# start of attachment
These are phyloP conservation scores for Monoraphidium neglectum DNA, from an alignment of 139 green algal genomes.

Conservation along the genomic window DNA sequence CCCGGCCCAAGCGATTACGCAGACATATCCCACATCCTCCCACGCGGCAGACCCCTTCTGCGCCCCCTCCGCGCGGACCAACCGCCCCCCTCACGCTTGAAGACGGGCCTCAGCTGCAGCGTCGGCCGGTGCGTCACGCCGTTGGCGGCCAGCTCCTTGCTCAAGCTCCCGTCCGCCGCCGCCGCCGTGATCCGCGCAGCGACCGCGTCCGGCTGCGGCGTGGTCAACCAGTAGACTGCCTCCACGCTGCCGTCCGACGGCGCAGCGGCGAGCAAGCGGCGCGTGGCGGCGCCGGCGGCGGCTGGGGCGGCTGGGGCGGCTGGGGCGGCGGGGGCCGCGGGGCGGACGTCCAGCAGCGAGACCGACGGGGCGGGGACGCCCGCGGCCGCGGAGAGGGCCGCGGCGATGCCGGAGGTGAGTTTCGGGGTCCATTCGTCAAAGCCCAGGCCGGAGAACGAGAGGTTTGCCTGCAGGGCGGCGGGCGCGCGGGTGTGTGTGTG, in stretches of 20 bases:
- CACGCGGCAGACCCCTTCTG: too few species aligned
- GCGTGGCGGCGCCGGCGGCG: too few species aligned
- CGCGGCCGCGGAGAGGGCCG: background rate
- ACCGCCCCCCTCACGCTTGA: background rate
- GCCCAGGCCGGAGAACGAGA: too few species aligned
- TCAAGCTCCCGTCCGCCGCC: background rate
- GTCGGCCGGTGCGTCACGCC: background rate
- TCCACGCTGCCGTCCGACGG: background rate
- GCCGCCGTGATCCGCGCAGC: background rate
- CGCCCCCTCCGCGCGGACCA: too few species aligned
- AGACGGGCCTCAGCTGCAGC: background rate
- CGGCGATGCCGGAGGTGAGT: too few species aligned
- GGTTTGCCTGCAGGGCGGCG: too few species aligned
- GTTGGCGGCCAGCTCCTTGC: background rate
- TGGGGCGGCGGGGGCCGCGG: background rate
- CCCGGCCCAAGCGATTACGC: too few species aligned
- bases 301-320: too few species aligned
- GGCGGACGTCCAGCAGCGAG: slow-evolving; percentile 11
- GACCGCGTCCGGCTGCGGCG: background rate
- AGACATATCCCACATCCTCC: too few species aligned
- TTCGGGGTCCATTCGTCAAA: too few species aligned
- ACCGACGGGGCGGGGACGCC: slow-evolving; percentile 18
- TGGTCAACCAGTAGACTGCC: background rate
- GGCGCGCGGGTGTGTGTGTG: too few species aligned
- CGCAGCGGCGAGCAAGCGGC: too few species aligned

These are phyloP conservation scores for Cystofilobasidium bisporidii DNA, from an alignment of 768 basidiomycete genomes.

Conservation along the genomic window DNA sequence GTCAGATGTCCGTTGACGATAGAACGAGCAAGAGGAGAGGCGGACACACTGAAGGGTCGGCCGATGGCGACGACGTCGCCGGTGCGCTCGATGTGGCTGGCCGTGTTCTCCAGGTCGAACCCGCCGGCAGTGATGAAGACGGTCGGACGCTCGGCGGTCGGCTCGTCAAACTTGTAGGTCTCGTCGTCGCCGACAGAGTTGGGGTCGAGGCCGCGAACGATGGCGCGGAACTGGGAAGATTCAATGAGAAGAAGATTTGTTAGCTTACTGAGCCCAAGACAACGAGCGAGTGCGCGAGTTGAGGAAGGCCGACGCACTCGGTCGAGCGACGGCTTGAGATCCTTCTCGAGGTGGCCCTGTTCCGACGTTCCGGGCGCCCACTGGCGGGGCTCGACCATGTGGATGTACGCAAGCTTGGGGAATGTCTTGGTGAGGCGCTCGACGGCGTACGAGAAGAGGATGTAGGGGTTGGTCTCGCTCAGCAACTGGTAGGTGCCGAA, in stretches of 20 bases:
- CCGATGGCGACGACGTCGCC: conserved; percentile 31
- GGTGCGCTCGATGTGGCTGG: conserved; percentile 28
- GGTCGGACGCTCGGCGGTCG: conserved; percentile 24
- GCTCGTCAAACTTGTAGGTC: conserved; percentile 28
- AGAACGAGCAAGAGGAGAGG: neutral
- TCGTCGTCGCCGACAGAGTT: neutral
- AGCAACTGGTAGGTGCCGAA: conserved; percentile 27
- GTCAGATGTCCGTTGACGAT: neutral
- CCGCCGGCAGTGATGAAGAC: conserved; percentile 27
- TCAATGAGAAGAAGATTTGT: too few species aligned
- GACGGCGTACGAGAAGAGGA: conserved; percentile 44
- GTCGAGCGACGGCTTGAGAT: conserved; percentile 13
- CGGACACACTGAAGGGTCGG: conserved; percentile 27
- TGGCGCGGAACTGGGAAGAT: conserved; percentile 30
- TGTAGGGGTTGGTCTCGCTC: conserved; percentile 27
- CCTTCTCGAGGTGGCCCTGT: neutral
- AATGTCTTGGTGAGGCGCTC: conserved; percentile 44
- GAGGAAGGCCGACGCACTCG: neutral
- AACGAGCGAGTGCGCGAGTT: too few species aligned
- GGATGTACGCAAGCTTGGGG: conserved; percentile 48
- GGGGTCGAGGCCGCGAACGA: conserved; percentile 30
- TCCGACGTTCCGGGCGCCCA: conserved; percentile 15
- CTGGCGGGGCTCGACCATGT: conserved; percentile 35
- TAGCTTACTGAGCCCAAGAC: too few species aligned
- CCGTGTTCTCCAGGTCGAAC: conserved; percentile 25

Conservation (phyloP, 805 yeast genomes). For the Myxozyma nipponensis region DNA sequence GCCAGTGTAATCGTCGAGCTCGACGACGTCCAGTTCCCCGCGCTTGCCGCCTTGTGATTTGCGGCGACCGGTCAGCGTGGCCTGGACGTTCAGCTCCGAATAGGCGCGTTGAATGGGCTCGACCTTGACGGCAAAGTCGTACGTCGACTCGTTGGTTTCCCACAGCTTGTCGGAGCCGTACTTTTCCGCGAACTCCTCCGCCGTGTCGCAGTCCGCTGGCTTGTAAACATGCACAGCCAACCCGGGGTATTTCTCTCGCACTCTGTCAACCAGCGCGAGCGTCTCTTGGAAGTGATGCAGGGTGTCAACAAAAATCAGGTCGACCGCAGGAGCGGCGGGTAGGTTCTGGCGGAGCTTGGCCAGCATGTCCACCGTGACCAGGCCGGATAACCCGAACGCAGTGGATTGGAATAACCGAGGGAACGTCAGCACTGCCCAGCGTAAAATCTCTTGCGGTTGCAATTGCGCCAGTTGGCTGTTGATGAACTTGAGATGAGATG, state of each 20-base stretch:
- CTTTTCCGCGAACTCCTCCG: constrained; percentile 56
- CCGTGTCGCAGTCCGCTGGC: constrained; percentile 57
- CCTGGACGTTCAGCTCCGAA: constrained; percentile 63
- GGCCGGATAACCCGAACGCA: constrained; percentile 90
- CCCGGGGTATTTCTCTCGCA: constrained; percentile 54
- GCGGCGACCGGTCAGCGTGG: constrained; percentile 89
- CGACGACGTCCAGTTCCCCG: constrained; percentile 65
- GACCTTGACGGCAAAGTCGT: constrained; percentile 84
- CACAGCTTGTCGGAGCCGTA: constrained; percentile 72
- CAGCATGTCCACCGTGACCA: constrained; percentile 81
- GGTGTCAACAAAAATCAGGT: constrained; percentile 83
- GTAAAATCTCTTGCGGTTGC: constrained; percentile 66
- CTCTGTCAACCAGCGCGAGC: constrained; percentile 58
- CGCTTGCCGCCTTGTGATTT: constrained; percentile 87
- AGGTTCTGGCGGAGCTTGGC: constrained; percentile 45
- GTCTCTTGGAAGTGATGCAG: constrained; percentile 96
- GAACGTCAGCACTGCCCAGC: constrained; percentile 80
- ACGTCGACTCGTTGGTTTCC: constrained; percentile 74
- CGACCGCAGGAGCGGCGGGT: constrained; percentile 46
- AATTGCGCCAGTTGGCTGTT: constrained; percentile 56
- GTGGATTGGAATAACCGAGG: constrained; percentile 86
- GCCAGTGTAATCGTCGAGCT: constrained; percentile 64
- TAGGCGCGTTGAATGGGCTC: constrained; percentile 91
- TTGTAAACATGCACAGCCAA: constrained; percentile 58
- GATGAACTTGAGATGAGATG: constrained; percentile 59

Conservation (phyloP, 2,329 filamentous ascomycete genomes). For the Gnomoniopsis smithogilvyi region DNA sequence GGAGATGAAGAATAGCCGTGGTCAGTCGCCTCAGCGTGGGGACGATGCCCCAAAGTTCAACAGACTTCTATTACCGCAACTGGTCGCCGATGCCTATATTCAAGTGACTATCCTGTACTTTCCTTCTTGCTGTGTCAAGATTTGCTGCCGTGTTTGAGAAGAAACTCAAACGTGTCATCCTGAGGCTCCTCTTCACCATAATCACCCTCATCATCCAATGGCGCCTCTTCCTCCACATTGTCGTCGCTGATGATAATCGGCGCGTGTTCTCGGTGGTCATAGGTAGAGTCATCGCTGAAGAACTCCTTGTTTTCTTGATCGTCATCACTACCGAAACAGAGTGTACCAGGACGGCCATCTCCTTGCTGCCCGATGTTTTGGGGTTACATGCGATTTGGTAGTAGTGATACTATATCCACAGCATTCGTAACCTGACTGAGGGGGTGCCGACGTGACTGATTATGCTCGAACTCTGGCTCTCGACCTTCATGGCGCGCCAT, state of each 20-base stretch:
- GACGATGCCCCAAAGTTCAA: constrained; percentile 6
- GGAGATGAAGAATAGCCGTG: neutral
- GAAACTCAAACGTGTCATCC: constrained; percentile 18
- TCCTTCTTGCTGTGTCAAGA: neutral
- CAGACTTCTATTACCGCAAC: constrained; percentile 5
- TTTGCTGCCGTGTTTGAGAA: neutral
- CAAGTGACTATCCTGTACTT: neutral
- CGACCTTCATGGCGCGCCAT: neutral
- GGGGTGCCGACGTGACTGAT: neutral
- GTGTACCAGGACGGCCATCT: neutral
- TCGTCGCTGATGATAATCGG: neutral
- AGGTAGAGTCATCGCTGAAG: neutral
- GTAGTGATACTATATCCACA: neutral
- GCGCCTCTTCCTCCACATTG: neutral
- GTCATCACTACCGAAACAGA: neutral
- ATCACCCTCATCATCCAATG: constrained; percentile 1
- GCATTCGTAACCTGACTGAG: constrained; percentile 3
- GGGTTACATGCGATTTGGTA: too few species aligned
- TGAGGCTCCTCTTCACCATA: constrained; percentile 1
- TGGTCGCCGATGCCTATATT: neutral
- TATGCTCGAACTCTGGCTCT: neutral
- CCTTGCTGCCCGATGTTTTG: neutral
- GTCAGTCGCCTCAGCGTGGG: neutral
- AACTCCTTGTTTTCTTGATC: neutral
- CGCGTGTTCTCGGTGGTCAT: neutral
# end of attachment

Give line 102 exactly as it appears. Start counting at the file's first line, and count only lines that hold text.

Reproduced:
- TATGCTCGAACTCTGGCTCT: neutral